MACHAKOS, KENYA - The sport of cycling has steadily built a following in East Africa in recent years. It doesn’t hurt that two-time Tour de France winner Chris Froome was born in Kenya and trained by one of Africa’s best cyclists, David Kinjah. And now the town of Machakos, about 56 kilometers southeast of Nairobi, is trying to become Kenya’s, and perhaps East Africa’s, cycling hub.
They make it look easy...
At elevations of 1,000 to 1,600 meters [3,280 to 5,250 feet] above sea level, however, cycling these hills is anything but effortless.
That challenge makes Machakos County, Kenya, a showcase venue for the abilities of East African cyclists during the second annual Tour de Machakos.
Twenty-three-year-old Cyrus Wambua is one of those riders. Born and raised in Machakos, Wambua has been riding since he was a child. He says his mother encouraged him to start.
“My mother got inspired by that strong guy from the Tour de France, the Lance Armstrong, so I used to read documentaries and when we were a small kid, they used to tell us that one day you’ll race like Lance Armstrong,” said Wambua.
Uganda’s national cycling coach, Jesper Fiedler, says this is one reason why Kenya's and East Africa’s cycling community has continued to grow over the years.
“Partly, it’s the exposure on TV. More people can watch these races on TV, and then the more people who are riding around in different towns around East Africa, the exposure’s just bigger," said Fiedler. "So people, they see, and they say, ‘Maybe we should pick up this sport.’"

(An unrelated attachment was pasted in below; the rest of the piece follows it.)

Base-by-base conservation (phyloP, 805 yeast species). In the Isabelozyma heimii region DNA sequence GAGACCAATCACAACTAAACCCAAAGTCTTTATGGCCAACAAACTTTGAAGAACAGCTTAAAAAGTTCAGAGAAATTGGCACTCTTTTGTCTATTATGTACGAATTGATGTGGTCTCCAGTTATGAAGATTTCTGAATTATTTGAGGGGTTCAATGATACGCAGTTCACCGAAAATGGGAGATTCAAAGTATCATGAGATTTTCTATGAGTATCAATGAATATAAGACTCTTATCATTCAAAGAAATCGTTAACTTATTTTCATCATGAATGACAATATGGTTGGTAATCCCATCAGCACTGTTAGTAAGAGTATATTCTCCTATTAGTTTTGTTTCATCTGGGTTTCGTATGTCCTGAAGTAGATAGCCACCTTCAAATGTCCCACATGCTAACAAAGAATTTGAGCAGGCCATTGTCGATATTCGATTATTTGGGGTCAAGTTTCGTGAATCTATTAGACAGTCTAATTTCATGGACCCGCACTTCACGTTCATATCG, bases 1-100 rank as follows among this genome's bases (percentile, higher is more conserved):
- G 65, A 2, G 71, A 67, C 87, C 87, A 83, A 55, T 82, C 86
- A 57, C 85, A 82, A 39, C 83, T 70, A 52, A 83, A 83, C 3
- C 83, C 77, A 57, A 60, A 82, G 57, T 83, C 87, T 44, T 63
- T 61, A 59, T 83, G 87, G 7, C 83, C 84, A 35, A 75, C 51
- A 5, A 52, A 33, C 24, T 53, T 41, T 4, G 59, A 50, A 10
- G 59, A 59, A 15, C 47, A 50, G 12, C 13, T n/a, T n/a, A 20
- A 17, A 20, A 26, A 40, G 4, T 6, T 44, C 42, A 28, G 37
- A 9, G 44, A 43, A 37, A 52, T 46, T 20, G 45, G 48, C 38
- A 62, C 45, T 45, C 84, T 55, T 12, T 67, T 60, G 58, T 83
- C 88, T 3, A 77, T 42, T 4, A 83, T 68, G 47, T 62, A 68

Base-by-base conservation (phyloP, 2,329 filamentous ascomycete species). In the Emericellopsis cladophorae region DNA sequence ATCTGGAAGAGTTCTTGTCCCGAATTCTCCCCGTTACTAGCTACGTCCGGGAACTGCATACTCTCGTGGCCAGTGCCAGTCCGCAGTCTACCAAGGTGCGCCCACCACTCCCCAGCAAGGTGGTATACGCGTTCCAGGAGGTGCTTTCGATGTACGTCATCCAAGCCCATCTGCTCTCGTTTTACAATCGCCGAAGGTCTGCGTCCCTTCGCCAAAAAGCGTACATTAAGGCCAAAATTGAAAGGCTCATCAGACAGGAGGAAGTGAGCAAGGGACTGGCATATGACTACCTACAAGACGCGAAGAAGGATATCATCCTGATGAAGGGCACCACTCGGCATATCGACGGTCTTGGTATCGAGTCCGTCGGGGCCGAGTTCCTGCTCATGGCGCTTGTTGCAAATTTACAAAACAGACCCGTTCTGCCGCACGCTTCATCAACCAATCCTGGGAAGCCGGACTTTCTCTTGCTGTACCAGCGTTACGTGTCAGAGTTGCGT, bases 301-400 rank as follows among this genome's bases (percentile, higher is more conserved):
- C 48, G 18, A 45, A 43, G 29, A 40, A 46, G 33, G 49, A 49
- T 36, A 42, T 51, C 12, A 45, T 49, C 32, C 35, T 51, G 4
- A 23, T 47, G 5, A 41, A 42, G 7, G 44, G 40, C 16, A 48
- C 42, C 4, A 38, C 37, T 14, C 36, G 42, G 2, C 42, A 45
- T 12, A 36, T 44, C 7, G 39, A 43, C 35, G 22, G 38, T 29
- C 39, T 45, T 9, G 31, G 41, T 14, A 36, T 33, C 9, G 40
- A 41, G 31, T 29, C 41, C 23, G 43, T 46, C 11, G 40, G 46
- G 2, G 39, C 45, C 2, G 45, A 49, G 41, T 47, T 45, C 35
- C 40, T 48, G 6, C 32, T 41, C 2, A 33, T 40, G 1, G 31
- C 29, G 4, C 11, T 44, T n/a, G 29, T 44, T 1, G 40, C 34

Race organizer Alex Tibwitta said Machakos has it all: Nice hills, well-maintained roads, good descents and a government that supports the cycling community.
“I’m pretty confident that with the right nurturing, this is definitely the best place to base a sort of cycling in Kenya, and probably in East Africa, yeah,” said Tibwitta.
Some of the best marathoners in the world either live or train in the Kenyan towns of Eldoret and Iten, locations that are known for their high elevations. Some cyclists think Machakos could eventually have that same reputation.
“So definitely, this is a perfect place. If somebody wanted to build a camp up in the hills at maybe 2,100 meters [6,890 feet], you’re more or less at the same level, as let’s say, Iten. So for sure, this could become a new cycle hub as well, that’s a perfect setting here, perfect, really good,” said Fiedler.
And for cyclists like Wambua, that would be very good news indeed.
“I like cycling so much because as a sport, it always keeps you busy in that you avoid bad company, don’t take drugs, even on the other side, it’s a source of living," said Wambua. "You can earn something from the cycling event and you push your family, you do your things, and that’s all.”
The Tour de Machakos is the biggest road race in Kenya, covering 400 kilometers around Machakos County.
This year there were 130 registered cyclists — double last year's number of entrants.